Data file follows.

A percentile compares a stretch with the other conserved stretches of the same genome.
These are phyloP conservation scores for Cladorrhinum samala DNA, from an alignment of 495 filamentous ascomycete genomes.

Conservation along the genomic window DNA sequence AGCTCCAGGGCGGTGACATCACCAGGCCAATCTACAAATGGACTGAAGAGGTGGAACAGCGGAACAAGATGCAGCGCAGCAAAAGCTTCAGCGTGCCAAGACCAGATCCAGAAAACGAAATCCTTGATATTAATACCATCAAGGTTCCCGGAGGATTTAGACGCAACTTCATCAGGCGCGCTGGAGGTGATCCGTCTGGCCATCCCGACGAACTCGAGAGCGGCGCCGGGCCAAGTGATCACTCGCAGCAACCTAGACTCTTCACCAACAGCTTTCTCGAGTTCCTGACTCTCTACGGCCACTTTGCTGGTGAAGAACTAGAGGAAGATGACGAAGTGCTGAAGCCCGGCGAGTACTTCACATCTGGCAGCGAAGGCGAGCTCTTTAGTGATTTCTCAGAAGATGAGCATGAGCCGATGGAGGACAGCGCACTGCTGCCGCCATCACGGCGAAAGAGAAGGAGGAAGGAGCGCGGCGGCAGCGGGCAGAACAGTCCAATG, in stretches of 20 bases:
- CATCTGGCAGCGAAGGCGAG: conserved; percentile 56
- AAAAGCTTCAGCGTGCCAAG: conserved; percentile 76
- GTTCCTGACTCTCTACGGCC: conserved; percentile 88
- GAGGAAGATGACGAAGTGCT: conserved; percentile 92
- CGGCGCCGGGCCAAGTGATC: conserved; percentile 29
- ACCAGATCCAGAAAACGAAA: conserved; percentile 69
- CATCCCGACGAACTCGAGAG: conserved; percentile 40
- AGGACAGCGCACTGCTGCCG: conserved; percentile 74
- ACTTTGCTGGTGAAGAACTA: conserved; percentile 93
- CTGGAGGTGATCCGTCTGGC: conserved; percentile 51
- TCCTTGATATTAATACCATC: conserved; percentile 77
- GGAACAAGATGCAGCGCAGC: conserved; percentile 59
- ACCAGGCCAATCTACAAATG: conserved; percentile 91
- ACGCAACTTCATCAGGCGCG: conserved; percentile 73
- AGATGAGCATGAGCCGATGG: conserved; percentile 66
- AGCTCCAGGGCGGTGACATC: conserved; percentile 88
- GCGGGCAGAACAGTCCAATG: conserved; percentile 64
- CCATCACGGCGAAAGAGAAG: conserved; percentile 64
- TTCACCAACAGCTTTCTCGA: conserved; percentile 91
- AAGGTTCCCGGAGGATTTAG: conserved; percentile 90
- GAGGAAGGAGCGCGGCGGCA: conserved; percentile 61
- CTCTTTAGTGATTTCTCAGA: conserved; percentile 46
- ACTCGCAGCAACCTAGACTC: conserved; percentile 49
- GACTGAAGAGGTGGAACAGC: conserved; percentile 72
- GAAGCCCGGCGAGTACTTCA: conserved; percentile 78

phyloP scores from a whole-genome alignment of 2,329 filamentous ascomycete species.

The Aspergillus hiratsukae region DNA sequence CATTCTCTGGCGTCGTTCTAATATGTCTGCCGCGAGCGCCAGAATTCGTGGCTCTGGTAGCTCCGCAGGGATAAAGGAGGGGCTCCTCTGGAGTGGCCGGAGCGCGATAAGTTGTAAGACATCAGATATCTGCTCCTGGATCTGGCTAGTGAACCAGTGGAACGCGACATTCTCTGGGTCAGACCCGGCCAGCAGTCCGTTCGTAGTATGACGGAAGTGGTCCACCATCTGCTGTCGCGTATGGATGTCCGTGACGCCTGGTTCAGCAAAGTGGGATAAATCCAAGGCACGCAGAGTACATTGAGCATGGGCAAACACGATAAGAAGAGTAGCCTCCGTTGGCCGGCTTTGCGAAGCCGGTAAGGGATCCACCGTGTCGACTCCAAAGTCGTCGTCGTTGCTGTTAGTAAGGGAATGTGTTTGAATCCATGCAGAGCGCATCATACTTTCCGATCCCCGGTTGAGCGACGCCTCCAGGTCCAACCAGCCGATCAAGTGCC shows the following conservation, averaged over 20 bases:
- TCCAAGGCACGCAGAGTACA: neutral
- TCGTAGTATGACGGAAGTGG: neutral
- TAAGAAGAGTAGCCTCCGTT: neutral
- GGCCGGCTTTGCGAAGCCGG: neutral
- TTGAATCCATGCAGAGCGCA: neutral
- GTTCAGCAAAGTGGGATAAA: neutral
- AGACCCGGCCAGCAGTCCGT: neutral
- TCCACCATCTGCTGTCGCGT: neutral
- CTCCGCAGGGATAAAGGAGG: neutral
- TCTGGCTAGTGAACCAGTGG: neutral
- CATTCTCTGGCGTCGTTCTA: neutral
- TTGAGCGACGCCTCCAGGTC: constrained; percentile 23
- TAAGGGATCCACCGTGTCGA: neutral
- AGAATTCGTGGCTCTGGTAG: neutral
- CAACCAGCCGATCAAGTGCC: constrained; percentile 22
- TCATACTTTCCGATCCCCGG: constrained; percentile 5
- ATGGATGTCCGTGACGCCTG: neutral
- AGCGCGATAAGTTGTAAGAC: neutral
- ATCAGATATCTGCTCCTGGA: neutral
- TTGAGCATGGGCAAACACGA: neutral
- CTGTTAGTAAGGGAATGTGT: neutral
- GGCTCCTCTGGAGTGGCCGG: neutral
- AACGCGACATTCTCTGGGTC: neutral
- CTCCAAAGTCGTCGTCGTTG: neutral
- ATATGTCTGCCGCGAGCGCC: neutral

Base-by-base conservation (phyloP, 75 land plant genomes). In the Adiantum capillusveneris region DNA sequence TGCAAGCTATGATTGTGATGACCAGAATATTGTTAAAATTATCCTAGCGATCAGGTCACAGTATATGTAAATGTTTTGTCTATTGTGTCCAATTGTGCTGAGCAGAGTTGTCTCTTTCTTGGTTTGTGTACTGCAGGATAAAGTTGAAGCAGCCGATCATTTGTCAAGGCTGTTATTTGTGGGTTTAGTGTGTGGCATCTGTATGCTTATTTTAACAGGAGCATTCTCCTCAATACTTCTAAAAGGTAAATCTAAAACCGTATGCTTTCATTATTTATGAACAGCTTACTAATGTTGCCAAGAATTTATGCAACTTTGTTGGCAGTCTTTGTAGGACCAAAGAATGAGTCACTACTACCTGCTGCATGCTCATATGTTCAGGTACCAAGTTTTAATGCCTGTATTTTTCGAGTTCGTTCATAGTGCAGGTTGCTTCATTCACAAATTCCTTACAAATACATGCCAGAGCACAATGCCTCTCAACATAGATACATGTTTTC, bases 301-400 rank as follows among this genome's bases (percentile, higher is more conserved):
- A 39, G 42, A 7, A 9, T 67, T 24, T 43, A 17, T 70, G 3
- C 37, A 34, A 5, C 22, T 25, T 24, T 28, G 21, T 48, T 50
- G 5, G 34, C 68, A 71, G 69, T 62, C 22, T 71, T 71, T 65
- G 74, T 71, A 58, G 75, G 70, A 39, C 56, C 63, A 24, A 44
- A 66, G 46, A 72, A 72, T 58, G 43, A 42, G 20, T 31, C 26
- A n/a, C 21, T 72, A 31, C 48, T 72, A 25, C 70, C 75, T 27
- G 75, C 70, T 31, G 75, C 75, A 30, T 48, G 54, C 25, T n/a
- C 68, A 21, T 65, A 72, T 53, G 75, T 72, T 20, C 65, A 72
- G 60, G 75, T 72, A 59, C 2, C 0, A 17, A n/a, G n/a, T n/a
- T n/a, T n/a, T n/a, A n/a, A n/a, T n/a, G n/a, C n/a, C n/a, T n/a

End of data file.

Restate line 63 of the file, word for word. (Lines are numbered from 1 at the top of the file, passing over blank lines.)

- G 75, C 70, T 31, G 75, C 75, A 30, T 48, G 54, C 25, T n/a